Imagine if instead of having to go out and buy stuff or browse online for the best deal, you could just go into your garage and make exactly what you needed.
Imagine if you could do that for anything you wanted.
Like the idea? You need a Fab Lab.
The Fab Lab – fabrication laboratory – is a concept developed by Neil Gershenfeld of MIT’s Center for Bits and Atoms. (Have a look at Neil Gershenfeld’s TED talk here, if you can handle his 900 mph jargon bursts.)
Basically, a Fab Lab is a room full of computers and machine tools just like those used in industry, which enables people to make more or less anything they need. Typically, a Fab Lab will include:
|Tools to design and make circuits and microcontrollers|
|2D and 3D printers|
(Details and prices of all machines at http://fab.cba.mit.edu/about/fab/inv.html)
But here’s the curious thing… Are you ready? A complete Fab Lab only costs about $20,000.
Imagine, you can make anything you want. Need a solar panel for your house? Done. Wireless antennae to keep track of your reindeer? Norwegian herders beat you to it using their Fab Lab. Or do you just want to make a circuit board for… something? Easy! This 8-year-old from Ghana did it:
Well, I don’t know about you, but as soon as I get my hands on $20,000 I shall be installing a Fab Lab in my caravan. Think of the potential ideas:
- Have an idea, make it.
- Set up a website where other people can submit their ideas and pay you to custom build them in your Fab Lab.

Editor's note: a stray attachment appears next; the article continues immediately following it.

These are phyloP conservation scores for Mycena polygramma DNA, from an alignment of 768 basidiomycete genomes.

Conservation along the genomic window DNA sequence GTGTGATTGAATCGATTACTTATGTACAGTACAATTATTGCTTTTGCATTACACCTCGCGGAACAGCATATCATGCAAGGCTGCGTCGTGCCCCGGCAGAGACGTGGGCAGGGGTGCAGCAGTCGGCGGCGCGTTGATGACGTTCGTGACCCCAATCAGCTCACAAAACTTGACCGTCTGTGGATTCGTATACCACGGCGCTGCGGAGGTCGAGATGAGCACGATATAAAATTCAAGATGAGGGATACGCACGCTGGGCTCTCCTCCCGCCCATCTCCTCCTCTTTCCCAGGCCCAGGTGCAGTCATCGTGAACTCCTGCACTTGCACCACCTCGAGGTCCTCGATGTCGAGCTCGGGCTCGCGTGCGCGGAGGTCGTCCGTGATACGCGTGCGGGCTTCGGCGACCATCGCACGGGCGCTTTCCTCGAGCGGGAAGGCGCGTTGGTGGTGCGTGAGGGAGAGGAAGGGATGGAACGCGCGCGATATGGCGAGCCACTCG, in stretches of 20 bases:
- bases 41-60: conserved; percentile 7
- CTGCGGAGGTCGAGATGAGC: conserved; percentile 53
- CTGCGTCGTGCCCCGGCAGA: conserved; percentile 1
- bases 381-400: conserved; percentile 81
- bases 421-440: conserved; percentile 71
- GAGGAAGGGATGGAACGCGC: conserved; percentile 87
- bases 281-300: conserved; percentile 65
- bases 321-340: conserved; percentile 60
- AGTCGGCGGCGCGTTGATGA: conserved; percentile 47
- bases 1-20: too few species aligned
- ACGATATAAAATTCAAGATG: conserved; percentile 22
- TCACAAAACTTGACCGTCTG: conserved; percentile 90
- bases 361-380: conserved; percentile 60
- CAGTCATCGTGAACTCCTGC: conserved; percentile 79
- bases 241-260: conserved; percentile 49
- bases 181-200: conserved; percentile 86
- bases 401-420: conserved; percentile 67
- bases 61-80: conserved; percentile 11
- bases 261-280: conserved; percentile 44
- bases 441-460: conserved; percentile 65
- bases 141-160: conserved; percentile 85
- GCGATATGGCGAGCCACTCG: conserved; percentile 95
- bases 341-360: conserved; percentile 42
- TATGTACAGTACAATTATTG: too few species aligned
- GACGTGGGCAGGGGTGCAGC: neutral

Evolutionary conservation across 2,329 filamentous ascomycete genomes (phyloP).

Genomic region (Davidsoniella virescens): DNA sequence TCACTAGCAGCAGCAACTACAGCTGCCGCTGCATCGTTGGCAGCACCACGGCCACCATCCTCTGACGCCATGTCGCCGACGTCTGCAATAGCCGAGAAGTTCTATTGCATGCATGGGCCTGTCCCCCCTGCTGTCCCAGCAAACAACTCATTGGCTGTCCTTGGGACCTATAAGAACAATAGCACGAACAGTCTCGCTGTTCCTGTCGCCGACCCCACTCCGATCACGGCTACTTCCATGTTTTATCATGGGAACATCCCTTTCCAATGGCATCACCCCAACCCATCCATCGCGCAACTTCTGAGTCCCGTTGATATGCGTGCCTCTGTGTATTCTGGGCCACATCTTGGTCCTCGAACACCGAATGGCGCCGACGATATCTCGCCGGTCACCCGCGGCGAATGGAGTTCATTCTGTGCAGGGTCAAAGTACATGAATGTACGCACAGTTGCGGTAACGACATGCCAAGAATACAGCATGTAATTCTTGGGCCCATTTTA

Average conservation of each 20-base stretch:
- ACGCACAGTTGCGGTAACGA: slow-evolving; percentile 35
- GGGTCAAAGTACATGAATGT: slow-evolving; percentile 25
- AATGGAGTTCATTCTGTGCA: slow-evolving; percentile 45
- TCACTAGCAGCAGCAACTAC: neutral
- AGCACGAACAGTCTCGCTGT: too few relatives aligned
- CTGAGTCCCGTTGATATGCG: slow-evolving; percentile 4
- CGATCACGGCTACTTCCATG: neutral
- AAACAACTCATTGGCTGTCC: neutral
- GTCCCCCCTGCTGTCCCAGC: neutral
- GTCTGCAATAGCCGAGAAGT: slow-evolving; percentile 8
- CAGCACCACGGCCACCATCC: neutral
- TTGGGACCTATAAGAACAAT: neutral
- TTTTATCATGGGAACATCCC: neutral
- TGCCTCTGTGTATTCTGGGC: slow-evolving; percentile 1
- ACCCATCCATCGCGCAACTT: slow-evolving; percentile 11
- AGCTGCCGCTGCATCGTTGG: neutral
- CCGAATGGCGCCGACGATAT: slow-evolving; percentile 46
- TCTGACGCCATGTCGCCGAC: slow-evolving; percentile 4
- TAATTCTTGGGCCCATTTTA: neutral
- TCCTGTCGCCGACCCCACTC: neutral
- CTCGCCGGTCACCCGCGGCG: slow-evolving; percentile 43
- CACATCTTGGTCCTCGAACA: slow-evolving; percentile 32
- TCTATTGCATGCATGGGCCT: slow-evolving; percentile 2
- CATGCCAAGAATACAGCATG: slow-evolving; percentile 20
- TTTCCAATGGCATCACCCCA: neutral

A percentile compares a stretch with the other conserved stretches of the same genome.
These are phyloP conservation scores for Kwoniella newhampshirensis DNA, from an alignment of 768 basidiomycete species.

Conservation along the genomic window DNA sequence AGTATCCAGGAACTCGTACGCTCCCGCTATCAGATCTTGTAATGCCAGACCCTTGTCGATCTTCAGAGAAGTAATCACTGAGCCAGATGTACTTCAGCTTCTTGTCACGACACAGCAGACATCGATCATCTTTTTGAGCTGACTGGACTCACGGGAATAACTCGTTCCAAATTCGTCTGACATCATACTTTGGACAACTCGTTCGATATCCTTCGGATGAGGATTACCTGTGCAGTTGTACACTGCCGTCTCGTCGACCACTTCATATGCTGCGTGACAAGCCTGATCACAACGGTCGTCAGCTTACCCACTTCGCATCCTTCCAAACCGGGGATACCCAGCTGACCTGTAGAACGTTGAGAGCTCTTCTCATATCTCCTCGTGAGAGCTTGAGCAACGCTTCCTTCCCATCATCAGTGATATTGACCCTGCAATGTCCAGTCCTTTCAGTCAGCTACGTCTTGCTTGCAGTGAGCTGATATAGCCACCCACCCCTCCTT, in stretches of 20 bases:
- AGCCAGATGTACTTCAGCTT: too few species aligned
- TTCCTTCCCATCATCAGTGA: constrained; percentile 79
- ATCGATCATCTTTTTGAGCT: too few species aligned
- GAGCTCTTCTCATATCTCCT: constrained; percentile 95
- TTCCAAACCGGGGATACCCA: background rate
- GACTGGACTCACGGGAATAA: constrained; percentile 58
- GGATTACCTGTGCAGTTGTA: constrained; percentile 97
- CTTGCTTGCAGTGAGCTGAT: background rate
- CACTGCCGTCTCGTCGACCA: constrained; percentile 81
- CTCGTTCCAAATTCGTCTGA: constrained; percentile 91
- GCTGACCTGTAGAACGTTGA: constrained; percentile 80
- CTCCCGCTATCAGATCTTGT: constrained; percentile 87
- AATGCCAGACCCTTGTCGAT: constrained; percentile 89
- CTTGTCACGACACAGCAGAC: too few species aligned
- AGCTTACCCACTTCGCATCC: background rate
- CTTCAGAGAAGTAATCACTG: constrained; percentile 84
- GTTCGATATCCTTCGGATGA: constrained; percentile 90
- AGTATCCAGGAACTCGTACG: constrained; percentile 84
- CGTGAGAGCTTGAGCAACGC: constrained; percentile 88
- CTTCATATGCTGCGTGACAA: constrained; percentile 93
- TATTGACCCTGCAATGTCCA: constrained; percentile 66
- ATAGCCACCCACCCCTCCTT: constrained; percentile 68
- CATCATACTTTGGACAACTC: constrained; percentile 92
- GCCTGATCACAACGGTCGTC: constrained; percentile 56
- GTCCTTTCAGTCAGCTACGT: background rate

- Sell the products from 1 and 2 to anybody else who wants one.
- Rent out your Fab Lab to other people who want to make stuff.
- Don’t have the $20,000? Get some other people to chip in and share the Fab Lab.
- Let local schools use your Fab Lab.
The last point is a big one. When Neil Gershenfeld let his kids mess around in his FabLab they ended up creating a 3D construction system that’s simple to produce and trumped the designs that MIT students were able to come up with. The design is now going into mass production:
The great thing about Fab Labs is that MIT have written programs and guidelines to make everything so simple that even kids can quickly understand how to make what they want (see their website for more info). And doesn’t that make the world much more fun? Even MIT students managed to come up with a Fabaroni pasta printer that prints any shape in pasta dough:
There are also huge potential applications for Fab Labs in international development. In fact, partly due to $14 million worth of funding from the U.S. National Science Foundation, Fab Labs have already been established in India, Ghana, South Africa, Costa Rica and Afghanistan. These labs not only enable local engineers to solve problems unique to their region, but also open up all sorts of entrepreneurial opportunities around selling the products they come up with.
So, basically, FabLabs are an all-round good idea. Neil Gershenfeld thinks it's just the beginning though, he envisages Fab Labs developing into something like a Star Trek replicator…
Did I just ruin it all by saying that?
Anyway, if you still trust the man, you could have a look at his book:
And if you have any ideas for potential uses of Fab Labs, leave a comment!